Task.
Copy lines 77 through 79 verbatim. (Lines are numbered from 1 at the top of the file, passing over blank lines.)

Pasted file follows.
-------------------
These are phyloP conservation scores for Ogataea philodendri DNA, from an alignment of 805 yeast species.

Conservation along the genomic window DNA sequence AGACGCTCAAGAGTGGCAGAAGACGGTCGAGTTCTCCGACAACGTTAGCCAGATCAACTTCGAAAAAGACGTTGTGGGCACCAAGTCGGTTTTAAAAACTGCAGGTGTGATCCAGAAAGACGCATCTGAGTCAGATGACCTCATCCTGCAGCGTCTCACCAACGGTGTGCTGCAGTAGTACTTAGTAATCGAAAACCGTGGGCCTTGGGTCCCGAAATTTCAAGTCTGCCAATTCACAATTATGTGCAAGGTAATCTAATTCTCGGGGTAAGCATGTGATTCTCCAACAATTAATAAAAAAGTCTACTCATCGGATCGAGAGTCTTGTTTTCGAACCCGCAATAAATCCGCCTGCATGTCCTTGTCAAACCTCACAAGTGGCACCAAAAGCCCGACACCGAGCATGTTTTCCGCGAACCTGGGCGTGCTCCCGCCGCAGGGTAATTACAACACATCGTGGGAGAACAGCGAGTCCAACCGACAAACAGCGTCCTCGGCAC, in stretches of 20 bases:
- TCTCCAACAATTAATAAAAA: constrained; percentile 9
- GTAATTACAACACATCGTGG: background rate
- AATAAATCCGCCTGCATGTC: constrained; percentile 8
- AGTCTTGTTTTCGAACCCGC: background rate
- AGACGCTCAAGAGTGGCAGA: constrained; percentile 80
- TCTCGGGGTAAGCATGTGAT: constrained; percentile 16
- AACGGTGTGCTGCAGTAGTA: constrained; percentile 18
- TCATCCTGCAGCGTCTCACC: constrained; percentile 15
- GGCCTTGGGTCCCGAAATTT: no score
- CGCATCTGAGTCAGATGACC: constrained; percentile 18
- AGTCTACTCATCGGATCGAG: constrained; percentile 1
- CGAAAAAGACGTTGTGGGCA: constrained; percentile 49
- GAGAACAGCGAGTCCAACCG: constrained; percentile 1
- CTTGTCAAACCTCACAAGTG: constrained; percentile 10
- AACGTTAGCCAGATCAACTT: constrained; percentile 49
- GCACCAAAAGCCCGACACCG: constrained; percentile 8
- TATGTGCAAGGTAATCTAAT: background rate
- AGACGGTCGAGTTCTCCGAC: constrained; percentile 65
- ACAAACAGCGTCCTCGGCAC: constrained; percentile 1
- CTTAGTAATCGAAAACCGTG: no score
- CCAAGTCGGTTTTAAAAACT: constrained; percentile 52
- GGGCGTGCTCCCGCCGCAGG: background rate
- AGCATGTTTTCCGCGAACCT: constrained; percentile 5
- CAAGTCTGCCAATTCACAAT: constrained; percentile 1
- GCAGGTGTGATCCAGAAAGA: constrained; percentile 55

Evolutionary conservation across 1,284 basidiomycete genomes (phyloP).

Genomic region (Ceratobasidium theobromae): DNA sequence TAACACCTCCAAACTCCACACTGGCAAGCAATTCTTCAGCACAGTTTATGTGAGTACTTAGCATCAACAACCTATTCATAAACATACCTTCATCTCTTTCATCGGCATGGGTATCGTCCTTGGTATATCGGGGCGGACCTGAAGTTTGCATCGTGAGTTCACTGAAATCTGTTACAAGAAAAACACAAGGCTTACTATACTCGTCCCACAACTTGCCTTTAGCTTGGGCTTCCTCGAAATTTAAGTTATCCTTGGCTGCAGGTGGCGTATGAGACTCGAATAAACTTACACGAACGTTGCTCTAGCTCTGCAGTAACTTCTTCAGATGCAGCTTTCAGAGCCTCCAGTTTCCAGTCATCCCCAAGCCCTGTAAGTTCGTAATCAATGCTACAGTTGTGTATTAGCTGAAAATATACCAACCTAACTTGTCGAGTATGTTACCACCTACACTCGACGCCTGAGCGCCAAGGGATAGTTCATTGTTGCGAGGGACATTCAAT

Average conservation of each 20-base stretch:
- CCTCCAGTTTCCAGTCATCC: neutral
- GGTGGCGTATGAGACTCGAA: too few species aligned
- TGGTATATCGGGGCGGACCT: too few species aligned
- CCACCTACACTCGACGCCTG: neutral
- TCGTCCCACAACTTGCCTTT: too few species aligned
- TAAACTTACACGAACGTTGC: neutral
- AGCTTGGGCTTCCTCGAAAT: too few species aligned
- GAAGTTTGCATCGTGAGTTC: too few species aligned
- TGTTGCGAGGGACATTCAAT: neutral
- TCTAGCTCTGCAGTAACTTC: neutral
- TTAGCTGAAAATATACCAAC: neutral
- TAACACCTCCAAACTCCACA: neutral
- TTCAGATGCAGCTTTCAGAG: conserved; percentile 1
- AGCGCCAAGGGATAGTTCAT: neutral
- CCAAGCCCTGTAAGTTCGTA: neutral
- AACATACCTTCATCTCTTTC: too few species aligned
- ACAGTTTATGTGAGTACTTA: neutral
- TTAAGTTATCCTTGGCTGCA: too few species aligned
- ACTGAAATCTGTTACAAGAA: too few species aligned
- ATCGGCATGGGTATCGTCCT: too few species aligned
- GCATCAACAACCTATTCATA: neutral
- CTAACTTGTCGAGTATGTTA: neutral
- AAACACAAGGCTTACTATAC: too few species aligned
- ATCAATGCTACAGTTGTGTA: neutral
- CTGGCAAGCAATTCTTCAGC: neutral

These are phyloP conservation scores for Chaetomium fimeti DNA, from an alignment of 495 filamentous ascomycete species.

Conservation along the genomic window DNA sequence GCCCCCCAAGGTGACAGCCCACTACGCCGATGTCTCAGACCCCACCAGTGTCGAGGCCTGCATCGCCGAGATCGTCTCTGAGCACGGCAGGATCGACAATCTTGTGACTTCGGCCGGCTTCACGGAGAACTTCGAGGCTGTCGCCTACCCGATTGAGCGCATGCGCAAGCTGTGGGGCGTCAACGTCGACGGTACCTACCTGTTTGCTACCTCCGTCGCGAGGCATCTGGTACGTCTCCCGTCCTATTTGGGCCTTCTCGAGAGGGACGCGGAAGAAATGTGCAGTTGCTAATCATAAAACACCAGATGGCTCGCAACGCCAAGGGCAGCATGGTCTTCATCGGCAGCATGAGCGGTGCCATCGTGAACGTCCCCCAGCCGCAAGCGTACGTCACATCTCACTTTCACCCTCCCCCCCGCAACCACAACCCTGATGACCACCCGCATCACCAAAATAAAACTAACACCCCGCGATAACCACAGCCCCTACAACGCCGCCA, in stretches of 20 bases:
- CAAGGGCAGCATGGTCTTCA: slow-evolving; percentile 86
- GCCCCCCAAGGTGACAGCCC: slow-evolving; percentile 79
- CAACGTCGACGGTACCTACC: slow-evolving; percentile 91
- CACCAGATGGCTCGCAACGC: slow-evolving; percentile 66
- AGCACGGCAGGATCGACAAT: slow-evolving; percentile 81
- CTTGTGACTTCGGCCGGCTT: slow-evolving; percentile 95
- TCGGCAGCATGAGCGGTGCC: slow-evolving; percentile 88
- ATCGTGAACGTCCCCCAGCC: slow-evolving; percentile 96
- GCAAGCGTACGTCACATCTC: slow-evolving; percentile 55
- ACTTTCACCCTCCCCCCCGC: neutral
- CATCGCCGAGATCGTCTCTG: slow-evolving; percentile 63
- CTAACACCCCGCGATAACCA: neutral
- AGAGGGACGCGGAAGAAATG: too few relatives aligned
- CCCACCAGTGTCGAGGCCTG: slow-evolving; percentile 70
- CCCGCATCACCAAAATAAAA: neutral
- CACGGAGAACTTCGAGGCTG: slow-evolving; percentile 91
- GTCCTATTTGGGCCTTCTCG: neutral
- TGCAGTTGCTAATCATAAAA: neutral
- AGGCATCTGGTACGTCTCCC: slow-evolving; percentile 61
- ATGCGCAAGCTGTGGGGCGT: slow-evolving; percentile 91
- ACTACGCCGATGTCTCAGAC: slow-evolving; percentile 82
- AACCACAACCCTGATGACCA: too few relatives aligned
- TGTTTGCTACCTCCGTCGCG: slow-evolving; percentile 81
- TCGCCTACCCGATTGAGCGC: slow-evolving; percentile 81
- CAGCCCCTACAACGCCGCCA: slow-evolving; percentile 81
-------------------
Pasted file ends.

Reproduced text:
- ATGCGCAAGCTGTGGGGCGT: slow-evolving; percentile 91
- ACTACGCCGATGTCTCAGAC: slow-evolving; percentile 82
- AACCACAACCCTGATGACCA: too few relatives aligned